As a former teacher the word detention was unfortunately part of my regular vocabulary whilst working in schools. Something perhaps less well known, thought about or understood though, was that detention was issued often not to punish, but rather with the intention of getting to know a student who was causing some sort of trouble. Troublesome behaviour often turned out to be a cry for attention, for someone to talk to about something which had been playing on their mind, or for affirmation and encouragement. These detentions then were often a new beginning, a starting point to a different way of being…even though at first sight they seemed negative, the result was actually positive.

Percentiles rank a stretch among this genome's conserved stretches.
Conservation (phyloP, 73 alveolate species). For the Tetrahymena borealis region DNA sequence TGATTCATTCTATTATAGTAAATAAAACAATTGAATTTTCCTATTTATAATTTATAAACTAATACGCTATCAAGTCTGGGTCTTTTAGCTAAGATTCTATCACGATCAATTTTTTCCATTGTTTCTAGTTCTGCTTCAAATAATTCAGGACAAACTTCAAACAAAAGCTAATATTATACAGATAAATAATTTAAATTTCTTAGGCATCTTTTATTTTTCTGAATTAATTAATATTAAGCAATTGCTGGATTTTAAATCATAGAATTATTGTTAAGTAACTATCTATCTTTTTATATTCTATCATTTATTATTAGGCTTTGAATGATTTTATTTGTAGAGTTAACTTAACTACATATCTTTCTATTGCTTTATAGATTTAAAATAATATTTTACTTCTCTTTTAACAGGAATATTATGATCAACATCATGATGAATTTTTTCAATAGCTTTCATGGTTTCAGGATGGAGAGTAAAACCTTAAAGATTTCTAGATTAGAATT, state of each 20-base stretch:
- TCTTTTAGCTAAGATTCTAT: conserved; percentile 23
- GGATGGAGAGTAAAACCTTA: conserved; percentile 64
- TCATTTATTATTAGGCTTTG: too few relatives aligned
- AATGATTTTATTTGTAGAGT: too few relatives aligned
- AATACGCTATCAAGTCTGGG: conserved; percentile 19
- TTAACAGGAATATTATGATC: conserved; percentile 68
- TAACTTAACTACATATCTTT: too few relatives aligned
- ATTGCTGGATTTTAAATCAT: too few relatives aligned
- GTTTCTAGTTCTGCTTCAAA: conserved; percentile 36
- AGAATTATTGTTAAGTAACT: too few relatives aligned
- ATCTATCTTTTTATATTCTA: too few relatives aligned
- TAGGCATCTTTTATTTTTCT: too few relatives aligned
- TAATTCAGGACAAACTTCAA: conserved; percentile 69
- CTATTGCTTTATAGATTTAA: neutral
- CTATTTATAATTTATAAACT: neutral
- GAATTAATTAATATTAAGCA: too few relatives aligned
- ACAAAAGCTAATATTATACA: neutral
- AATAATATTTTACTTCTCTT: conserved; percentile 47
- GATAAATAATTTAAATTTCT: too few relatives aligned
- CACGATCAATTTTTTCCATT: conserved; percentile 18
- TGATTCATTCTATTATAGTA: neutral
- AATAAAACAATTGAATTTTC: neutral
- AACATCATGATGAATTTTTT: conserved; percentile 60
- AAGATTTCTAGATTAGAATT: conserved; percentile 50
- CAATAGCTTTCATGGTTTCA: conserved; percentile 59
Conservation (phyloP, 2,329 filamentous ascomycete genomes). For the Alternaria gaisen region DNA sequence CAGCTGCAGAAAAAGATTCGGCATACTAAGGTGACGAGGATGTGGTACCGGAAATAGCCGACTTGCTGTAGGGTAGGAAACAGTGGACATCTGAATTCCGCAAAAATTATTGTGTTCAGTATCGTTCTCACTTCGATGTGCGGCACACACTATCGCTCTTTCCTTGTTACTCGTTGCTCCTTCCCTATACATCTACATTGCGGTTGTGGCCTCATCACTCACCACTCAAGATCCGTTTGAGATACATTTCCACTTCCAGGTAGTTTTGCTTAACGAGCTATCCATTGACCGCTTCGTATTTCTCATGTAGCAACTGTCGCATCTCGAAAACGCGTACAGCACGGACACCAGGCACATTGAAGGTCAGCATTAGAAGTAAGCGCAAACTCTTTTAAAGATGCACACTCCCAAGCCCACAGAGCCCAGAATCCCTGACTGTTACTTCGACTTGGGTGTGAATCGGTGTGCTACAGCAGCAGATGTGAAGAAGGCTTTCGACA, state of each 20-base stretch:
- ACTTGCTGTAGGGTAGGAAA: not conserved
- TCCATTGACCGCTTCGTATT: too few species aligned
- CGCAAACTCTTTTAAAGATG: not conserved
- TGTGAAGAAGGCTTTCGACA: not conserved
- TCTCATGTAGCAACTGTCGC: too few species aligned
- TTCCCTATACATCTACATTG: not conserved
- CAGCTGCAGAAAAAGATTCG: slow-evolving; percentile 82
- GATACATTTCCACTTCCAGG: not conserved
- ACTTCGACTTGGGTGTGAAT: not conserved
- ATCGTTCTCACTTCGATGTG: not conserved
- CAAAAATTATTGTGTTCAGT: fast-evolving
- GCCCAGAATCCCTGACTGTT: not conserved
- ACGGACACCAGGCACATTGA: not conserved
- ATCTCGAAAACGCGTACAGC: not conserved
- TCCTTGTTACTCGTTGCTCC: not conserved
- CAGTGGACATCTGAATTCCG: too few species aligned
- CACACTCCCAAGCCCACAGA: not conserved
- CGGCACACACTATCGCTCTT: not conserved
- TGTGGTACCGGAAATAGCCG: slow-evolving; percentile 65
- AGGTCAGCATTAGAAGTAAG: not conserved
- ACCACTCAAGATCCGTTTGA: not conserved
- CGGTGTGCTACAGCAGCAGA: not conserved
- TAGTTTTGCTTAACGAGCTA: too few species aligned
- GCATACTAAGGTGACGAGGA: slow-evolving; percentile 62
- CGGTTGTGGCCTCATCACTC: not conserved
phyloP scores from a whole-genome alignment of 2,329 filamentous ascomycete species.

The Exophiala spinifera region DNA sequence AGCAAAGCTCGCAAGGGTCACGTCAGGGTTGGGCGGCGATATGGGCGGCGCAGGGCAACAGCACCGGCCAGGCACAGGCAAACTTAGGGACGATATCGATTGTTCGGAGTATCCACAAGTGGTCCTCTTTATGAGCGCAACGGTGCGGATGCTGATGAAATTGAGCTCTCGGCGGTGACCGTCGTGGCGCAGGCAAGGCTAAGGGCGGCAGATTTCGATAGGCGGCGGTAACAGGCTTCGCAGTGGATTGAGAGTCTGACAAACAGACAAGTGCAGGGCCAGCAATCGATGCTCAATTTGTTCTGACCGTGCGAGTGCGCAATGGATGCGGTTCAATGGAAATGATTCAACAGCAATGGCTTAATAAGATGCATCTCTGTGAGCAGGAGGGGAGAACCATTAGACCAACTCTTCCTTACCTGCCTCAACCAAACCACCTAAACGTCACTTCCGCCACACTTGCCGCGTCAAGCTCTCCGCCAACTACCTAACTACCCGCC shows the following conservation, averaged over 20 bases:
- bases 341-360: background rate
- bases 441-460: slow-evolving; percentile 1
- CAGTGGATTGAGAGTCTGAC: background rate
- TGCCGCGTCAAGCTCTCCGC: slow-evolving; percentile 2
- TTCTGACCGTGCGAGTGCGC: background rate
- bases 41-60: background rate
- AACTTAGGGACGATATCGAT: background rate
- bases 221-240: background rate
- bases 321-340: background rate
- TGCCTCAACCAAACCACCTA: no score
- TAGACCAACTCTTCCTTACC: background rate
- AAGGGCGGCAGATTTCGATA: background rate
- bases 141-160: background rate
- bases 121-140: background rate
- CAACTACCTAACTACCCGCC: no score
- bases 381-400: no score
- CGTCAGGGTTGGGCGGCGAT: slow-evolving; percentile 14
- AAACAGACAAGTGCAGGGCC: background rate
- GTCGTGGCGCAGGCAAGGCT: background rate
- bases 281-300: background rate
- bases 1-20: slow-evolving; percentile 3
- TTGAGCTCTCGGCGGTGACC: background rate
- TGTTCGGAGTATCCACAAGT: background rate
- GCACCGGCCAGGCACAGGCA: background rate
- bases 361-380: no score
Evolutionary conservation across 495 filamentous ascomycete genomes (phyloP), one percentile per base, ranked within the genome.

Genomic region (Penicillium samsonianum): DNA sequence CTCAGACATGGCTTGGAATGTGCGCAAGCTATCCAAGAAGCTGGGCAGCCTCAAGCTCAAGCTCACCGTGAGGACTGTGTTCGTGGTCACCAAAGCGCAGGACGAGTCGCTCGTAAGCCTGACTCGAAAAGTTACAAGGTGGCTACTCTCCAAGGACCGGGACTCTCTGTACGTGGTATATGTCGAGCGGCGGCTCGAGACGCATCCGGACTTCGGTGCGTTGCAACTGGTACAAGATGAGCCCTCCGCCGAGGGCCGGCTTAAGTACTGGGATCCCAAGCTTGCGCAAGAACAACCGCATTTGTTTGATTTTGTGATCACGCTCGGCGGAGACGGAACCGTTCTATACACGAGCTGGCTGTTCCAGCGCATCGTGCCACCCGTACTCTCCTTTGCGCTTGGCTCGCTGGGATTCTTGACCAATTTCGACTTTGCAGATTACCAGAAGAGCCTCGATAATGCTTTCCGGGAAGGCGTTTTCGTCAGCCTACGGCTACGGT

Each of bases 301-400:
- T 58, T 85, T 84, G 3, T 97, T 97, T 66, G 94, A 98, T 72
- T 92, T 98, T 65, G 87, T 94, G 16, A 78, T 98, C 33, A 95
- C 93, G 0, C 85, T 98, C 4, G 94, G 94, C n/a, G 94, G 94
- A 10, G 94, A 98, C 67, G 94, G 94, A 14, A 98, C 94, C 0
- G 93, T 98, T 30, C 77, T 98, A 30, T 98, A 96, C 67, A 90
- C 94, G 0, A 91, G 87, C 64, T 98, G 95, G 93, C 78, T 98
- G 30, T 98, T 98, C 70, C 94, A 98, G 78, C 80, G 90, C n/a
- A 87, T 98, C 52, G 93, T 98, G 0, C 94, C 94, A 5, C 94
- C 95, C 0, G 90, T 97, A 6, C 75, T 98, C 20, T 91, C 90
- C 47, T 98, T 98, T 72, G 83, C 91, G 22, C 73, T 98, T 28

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During my time in Tokyo I visited a detention centre where the word detention seemed to have all the negative connotations and stereotypes that our minds would first jump to. Whilst in the waiting room I met a man who had settled in Japan many years ago as a foreign national. The waiting room was a funny sort of place, one of those places which helps you to forget where you are or why you are there, with a collection of toys in the corner, a television on the wall and quite a bit of coming and going. There was a strange sense of community around shared experience which encouraged conversation between perfect strangers. As conversation was initiated with this man, he was different to the others I had encountered in the waiting room. He did not want to talk, he did not want to admit any association with anything to do with the detention centre. His words still stick in my mind. He was keen for everyone to know that he was here with a friend who was visiting, nothing to do with him; “I came here years ago, but not like this. These people are something else….”